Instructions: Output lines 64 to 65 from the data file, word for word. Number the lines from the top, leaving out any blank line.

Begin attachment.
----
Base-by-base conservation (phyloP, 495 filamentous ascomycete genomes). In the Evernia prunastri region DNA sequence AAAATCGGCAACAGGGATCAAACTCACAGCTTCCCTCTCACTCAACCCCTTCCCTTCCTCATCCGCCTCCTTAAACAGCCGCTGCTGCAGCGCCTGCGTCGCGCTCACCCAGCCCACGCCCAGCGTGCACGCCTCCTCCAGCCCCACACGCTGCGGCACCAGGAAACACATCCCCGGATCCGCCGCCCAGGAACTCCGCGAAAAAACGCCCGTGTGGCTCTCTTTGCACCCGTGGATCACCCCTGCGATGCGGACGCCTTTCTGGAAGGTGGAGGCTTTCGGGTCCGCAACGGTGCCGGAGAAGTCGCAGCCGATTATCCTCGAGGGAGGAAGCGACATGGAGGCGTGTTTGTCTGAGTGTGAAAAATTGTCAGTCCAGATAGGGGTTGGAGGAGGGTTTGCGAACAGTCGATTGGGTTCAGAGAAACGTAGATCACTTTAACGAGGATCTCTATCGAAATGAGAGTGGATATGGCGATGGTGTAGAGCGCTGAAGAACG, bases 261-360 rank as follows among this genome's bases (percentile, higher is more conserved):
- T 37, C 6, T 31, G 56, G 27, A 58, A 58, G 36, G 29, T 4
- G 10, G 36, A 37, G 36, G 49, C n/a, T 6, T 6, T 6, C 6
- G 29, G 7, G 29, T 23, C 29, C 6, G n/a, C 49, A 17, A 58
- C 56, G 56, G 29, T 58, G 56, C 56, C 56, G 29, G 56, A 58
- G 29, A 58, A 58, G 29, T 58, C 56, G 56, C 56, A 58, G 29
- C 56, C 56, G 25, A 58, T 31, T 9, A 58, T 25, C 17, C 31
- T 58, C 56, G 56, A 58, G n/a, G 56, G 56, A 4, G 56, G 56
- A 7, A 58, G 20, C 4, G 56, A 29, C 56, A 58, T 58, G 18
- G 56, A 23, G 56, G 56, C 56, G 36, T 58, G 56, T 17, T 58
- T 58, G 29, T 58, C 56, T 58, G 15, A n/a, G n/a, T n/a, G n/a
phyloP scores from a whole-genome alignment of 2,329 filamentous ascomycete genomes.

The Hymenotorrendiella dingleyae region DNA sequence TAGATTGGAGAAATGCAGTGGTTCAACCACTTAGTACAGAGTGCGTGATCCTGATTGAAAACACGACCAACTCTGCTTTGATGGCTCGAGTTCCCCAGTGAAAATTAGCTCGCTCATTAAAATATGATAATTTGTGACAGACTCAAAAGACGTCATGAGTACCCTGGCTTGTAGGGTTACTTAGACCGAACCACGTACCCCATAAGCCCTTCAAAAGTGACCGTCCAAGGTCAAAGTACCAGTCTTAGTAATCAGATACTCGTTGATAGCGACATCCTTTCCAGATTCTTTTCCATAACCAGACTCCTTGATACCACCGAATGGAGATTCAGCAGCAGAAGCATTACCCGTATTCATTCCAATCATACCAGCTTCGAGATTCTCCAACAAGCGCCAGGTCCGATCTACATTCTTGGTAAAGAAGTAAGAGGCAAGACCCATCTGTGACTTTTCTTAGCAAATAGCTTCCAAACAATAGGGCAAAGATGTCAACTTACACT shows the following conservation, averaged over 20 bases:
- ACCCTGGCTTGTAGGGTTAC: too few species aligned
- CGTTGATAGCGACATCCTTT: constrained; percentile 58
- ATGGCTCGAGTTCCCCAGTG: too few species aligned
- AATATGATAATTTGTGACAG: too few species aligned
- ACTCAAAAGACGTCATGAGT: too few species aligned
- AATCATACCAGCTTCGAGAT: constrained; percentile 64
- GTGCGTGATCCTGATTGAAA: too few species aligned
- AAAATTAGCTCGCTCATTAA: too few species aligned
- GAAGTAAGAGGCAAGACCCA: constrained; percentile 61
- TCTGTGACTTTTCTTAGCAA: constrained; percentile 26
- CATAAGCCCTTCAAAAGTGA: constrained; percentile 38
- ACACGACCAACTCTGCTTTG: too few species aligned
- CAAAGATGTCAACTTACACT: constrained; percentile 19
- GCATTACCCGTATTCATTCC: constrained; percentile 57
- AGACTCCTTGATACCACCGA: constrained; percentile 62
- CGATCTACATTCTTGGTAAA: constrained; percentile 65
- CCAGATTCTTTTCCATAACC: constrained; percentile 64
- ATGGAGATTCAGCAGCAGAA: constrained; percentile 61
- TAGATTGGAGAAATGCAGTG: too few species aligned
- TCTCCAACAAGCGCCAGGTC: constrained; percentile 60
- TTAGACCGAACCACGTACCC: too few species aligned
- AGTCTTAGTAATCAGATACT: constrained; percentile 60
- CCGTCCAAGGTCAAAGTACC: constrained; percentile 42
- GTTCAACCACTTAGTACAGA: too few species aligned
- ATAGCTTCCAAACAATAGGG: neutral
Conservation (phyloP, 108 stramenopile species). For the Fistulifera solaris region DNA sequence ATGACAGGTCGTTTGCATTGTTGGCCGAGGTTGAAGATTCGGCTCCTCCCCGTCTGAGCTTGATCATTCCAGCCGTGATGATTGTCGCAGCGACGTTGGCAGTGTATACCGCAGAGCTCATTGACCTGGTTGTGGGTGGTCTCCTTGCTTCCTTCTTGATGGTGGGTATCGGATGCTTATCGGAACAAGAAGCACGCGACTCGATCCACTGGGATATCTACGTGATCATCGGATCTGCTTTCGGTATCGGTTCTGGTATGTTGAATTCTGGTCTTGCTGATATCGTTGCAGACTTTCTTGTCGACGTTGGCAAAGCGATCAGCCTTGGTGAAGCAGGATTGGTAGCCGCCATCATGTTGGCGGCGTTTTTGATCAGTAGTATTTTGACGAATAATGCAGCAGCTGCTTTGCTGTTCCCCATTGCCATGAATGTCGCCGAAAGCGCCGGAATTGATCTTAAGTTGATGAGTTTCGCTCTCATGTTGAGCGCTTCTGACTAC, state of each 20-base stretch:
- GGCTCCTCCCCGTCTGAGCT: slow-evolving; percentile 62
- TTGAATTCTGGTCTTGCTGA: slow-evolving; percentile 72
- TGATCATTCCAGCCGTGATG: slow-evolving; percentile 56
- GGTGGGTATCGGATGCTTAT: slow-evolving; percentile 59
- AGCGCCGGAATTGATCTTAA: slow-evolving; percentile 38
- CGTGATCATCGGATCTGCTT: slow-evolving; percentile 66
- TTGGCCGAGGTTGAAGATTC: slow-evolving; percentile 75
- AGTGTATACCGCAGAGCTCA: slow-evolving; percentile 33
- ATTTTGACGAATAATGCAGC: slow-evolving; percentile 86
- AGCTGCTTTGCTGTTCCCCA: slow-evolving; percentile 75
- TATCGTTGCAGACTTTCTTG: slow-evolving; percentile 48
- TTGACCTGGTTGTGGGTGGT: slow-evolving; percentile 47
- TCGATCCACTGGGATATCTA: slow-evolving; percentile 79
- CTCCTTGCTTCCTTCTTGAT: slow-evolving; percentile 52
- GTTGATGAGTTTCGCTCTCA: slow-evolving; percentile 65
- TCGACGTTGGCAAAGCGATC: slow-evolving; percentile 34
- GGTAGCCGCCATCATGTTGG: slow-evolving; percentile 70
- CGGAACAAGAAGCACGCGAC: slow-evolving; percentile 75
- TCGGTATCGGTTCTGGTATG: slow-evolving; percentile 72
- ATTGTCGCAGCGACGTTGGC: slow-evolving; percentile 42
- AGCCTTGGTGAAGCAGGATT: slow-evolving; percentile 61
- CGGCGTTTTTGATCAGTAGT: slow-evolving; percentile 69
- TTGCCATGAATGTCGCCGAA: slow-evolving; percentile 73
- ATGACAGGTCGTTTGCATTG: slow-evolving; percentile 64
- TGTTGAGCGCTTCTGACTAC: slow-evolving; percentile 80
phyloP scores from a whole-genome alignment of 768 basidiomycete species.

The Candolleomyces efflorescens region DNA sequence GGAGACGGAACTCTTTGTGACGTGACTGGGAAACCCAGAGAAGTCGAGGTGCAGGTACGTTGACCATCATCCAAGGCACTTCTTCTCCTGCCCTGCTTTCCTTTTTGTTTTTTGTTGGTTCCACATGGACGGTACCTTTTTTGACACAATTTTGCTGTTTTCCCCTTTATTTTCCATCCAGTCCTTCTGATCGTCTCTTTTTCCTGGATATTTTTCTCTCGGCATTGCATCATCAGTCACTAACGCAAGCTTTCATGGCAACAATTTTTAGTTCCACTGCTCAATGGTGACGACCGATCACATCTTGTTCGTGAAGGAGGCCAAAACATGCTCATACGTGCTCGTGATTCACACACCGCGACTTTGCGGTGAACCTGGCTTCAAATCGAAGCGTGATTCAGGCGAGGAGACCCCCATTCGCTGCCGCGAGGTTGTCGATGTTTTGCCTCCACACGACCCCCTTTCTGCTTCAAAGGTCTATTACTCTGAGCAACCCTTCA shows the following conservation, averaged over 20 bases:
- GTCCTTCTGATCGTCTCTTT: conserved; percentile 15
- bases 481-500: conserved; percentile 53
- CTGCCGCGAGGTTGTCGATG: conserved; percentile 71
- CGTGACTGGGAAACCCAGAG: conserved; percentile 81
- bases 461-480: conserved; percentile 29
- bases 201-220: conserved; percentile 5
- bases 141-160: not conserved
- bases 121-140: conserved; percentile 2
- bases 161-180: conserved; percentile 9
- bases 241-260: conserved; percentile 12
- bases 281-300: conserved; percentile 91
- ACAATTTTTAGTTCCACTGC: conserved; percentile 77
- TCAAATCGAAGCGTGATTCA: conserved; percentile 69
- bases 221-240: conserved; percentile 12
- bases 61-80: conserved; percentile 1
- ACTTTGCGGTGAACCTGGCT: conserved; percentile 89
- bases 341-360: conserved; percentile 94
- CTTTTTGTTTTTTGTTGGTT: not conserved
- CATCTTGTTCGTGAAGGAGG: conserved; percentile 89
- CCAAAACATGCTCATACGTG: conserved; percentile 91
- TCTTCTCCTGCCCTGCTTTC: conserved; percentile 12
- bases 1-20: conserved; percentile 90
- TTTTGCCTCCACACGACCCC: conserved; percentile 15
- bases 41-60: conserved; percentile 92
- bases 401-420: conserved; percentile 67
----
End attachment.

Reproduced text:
- TGTTGAGCGCTTCTGACTAC: slow-evolving; percentile 80
phyloP scores from a whole-genome alignment of 768 basidiomycete species.